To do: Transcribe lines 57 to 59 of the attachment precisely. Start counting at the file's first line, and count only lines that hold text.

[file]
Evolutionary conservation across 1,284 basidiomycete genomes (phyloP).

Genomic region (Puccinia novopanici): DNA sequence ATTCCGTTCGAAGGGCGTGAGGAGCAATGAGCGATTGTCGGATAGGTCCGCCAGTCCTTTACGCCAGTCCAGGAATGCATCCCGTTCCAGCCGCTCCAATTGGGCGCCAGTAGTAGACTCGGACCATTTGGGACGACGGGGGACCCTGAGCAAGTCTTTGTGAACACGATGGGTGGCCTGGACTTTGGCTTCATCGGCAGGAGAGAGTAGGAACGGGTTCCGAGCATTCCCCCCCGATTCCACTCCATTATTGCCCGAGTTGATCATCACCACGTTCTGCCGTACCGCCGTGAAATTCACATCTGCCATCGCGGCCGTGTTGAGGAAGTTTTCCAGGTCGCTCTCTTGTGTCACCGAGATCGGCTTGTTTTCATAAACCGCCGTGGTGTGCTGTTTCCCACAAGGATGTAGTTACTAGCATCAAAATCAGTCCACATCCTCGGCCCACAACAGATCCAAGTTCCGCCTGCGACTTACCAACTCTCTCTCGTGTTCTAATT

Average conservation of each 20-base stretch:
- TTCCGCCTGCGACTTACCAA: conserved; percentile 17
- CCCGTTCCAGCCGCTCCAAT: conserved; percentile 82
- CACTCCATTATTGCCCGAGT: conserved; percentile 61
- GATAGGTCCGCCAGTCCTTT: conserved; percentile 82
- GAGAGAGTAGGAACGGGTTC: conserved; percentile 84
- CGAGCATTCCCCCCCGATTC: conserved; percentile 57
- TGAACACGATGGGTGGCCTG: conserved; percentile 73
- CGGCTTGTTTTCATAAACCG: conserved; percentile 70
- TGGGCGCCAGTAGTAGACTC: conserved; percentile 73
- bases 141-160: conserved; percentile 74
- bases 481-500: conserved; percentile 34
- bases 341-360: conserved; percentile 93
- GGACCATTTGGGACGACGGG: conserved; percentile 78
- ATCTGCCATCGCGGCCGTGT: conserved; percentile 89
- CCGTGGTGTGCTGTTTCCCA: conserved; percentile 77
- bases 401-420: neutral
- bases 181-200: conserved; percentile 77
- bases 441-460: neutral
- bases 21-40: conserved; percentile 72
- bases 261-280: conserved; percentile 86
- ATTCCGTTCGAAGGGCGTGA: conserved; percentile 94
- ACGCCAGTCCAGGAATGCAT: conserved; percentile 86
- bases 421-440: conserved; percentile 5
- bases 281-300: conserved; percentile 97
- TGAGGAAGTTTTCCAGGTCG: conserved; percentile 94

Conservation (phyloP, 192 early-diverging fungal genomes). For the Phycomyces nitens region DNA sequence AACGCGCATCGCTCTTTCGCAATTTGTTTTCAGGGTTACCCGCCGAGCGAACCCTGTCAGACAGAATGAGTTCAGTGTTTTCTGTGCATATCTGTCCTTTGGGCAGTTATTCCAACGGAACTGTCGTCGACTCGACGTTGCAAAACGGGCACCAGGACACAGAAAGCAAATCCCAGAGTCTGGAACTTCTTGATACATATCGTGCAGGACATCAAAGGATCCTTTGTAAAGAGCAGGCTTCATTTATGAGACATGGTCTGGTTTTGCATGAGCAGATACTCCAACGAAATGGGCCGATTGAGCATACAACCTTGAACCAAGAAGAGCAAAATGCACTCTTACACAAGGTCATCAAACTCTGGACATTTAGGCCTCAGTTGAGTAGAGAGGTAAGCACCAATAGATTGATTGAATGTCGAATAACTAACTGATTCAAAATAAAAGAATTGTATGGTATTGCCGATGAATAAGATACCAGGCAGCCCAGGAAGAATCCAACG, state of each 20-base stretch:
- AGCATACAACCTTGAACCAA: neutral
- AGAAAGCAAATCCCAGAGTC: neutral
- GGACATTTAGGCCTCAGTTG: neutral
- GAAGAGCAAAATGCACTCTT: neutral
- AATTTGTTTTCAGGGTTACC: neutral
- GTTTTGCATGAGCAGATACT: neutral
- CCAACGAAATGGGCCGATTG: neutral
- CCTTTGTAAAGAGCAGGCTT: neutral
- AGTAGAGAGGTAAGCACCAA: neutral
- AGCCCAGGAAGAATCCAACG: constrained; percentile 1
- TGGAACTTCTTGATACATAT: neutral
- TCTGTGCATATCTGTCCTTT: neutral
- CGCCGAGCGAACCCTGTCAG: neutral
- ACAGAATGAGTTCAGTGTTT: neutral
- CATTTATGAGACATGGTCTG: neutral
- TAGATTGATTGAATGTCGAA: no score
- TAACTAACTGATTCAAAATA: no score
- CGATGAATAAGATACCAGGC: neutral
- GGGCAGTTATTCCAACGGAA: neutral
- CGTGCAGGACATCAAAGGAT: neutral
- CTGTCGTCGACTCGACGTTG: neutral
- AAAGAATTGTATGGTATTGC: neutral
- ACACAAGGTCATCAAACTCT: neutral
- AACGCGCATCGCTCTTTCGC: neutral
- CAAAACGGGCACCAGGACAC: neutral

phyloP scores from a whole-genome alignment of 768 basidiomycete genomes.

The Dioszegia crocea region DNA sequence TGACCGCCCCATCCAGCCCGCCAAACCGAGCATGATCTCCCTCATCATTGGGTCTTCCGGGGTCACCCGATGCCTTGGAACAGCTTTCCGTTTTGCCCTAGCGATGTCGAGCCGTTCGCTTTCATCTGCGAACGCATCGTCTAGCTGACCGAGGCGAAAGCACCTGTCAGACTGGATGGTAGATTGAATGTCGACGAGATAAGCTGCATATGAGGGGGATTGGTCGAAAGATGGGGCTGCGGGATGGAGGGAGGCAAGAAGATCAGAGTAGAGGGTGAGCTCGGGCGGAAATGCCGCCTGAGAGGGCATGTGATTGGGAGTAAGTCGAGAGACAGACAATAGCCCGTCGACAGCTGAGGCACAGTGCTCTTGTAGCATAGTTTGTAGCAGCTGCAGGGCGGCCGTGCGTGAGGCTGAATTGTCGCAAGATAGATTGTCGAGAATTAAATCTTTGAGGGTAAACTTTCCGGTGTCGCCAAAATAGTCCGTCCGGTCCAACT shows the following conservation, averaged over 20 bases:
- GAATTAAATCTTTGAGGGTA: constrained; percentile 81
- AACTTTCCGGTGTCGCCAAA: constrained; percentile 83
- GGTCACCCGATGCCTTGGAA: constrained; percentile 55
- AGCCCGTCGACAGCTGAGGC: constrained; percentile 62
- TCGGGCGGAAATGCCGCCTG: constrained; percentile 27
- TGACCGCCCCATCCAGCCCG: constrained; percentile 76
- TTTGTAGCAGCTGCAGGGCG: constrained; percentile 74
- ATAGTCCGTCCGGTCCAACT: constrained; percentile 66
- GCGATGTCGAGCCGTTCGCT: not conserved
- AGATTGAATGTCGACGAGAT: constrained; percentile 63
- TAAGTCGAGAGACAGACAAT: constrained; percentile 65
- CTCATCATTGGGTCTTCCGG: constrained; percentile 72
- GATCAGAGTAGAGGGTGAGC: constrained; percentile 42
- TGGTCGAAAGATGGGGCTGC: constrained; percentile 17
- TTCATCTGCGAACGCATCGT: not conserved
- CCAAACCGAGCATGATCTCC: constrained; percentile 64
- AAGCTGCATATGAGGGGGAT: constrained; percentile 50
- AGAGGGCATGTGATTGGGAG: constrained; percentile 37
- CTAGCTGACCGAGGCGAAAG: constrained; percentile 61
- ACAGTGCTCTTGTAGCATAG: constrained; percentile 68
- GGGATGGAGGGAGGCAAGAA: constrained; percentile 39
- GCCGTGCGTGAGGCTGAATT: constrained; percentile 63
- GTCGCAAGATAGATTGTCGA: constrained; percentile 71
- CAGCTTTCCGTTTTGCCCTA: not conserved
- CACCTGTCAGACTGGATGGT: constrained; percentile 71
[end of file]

- GAATTAAATCTTTGAGGGTA: constrained; percentile 81
- AACTTTCCGGTGTCGCCAAA: constrained; percentile 83
- GGTCACCCGATGCCTTGGAA: constrained; percentile 55